the needs and voices of the most vulnerable to be heard.

Annex:

Towards forecast-based humanitarian decisions: Innovation to foster dialogue between disaster managers and scientists
by Pablo Suarez and Arame Tall


Too many people suffer and die nowadays due to entirely predictable natural hazards, despite the remarkable progress in our ability to anticipate and address the potential occurrence of extreme events. The number of people killed by disasters had been decreasing since the 1970s, mostly due to risk management tools developed in recent decades. These tools continue to improve, yet in the past years the decrease in disaster casualties has been tapering off and even reversing, and the number of people reported affected is rising rapidly (Red Cross / Red Crescent Climate Centre 2007). As a result, many humanitarian practitioners are experiencing excessive workloads - precisely when they should be thinking about how to better prepare for changing risks. The combined negative effects of stressors like climate change, urbanization and environmental degradation might be counterbalanced by emerging opportunities (Suarez 2009).

When it comes to health, shelter, water, food security, conflict and other areas of humanitarian work, many future decisions and their outcomes will be affected by climate-related events that, in many cases, can be forecasted with reasonable levels of skill. The temporal and spatial scales of improved forecasts range from localized tornado alerts and short-term tropical cyclone tracks to seasonal rainfall predictions based on El Niño and long-term sea level rise caused by global warmingi. Three key questions emerge:

  • Will humanitarian staff, volunteers and people at risk be able to access, understand and trust forecasts about impending hazards?
  • Will individuals, communities, civil society, private sector and government agencies know what the risks are and what can be done before, during and after a predicted event in order to reduce losses?
  • Will human and financial resources be available in a timely, appropriate and sufficientlygenerous manner to avert predictable and potentially catastrophic outcomes?

It is difficult to answer these questions with optimism given the impacts of disasters as diverse as cyclone Nargis in Myanmar, the 2005 famine in Niger, and hurricane Katrina in the United States, all anticipated by science-based early warning systems. There are numerous reasonswhy some decision makers fail to do what it takes between the time of the forecast and the actual event in order to avoid losses. It is reasonable to assume that these obstacles, and manyothers, will continue to stand in the way between science-based forecasts and humanitarian action –unless we innovate.

Innovative dialogue between forecasters, humanitarian workers and people at risk

During December 1-4, 2009, the IFRC West and central Africa Zone organized a workshop that convened about 40 people who would not normally talk with each other:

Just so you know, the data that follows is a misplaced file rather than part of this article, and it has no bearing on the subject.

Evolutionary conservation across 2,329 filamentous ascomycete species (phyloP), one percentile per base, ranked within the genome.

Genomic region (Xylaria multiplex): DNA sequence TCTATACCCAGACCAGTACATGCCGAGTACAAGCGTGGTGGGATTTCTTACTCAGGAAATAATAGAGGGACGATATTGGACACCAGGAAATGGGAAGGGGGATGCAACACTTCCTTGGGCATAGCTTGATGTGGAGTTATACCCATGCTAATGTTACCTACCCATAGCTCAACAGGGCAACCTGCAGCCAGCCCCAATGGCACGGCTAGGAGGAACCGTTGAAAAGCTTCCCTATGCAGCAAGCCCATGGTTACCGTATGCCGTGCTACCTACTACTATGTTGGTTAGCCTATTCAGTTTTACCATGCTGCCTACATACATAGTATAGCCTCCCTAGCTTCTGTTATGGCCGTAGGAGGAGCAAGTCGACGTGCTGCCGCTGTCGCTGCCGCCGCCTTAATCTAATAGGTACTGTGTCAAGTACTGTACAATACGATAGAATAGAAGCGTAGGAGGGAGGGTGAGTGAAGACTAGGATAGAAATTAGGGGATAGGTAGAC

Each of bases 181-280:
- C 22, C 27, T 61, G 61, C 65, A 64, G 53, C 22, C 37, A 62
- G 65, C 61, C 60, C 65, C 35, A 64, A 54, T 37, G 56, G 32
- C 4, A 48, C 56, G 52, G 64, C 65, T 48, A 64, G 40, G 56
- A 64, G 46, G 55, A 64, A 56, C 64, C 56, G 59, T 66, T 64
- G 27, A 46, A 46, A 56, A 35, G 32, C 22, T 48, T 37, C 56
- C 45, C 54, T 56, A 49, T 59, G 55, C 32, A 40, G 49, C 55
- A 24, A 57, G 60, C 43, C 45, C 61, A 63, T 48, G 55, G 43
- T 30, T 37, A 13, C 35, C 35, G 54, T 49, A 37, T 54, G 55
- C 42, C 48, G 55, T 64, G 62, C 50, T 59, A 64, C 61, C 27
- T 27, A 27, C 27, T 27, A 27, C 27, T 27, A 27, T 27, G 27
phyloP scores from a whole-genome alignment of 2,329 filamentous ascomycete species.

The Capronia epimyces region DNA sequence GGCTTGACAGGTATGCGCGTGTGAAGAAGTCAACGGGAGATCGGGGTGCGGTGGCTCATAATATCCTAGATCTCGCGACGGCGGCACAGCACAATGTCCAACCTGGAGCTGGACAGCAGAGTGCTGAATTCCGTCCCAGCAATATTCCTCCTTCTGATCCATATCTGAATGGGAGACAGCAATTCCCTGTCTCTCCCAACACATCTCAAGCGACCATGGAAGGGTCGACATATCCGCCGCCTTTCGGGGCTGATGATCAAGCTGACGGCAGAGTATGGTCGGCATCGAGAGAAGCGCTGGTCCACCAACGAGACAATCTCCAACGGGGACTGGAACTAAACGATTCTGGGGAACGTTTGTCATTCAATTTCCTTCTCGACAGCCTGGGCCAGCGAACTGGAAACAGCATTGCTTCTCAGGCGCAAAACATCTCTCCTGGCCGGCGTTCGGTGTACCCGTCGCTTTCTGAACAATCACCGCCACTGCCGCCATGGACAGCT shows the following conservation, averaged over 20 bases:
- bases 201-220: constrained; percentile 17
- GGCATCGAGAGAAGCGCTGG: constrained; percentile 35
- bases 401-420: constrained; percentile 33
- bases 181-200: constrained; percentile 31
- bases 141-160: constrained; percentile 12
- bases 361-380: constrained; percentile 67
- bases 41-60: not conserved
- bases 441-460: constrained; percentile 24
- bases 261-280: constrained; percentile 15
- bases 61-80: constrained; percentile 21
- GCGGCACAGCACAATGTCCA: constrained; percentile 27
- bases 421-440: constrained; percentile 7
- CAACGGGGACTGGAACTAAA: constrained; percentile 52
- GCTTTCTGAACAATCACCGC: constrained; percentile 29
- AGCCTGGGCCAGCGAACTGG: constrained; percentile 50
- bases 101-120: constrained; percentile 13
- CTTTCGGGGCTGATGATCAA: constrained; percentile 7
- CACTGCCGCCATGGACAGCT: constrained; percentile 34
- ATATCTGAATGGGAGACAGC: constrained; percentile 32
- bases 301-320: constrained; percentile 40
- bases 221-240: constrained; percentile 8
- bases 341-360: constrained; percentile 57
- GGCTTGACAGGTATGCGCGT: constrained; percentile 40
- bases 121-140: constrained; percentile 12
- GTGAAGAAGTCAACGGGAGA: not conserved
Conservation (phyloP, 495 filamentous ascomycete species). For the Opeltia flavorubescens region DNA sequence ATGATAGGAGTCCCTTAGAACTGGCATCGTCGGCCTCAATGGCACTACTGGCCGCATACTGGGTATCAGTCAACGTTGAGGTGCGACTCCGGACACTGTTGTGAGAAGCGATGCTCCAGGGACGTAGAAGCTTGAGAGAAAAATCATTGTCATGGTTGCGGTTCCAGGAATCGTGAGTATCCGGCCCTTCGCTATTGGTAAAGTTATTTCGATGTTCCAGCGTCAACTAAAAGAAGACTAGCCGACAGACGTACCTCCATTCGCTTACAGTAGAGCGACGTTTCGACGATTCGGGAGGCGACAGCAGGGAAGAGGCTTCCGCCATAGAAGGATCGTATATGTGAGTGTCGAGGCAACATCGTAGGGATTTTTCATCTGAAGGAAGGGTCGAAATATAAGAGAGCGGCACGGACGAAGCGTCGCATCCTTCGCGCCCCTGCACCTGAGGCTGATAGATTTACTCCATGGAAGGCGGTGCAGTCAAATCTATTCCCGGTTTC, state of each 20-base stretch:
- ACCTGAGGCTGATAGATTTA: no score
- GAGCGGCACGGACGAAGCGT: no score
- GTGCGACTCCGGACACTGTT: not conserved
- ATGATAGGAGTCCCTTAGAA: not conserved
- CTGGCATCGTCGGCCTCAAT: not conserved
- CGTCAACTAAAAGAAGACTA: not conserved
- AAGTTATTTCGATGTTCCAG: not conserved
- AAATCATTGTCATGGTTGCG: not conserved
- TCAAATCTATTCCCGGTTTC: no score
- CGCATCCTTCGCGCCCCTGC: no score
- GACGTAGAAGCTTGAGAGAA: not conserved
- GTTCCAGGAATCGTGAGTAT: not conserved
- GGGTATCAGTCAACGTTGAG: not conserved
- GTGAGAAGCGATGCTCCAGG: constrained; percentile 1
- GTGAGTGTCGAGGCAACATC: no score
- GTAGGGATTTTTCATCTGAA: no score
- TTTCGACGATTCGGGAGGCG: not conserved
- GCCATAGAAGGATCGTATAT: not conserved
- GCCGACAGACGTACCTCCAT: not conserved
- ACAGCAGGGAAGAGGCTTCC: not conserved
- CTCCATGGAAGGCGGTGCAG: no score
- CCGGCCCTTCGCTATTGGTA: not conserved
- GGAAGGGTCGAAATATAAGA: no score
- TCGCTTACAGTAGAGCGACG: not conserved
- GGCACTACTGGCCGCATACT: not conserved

• Red Cross staff members covering Senegal from global, continental, regional, national, provincial, district and village level, as well as Red Cross colleagues from Mali, Togo, Benin and Burkina Faso
  • Fishermen and community leaders from the vulnerable community of Doun Baba Dièye
  • Scientists from Pan-African, Regional, National and Provincial entities who research and make predictions on climate change, meteorology, hydrology, fisheries and other fields.

This workshop, unprecedented in the context of Senegal, had as main objective the exploration of options for using science to support people at risk. The event was carefully designed to create an atmosphere of collaboration without hierarchies - as opposed to the usual sequence of unidirectional presentations from decision-averse scientists to decision-oriented practitioners (this powerpoint-based approach to workshops often leads to a very frustrating experience for both sides, in part because of the excessive reliance on complex graphs and text-packed slides that can cause utter confusion or simple boredom among non-expert audiences. For a useful review of why bad presentations happen to good causes, and what can be done about this, see Goodman 2006).

The workshop used innovative ways to enhance fruitful collaboration, such as:

  • Small dialogue tables of about 4-6 people where first an expert would explain, in simple language and without a computer, what a certain prediction tool can and cannot do, and why it is important for decision-makers; then practitioners and community members would have time to ask questions, and finally all together explore options for turning plausible predictions into concrete action
  • Video-mediated approaches to community-level climate risk management (Suarez et al. 2009)
  • Participatory games specifically designed to (a) broker a constructive dialogue without hierarchies, (b) reveal key insights about obstacles to forecast communication and use in a changing climate, and (c) elicit concrete ideas for forecast use.
  • Visit to Doun Baba Dièye, hosted by over a hundred community members who shared their experiences, insights and questions with humanitarian staff and scientists (who in turn shared with the vulnerable community the main ideas derived from the previous three days of the workshop). Games, video tools and facilitated discussions with islanders resulted in two main requests from the community to the visitors: (a) a science-based warning to alert them of incoming coastal or riverine flooding, and (b) a place to go to when they have to evacuate the island.

As a result of this workshop, the Red Cross and partners from knowledge centers are now beginning to formulate concrete ideas for science-based action at different time scales: from evacuation based on flood forecasts, to mangrove planting in the coast, to collaboration with Mali Red Cross for afforestation in the upper Senegal River Basin to reduce peak flow downstream, and a follow-up workshop is being planned for July 2010. A similar workshop convened Central American representatives in El Salvador in early 2010, and more are scheduled in West and Central Africa. Unfortunately these dialogue processes take time and perseverance, while risks keep rising (six residents of Doune Baba Dièye died during a storm in late February 2010, less than three months after the workshop participants’ visit). It is imperative to accelerate the connection between those who know climate science and those who can act to save lives.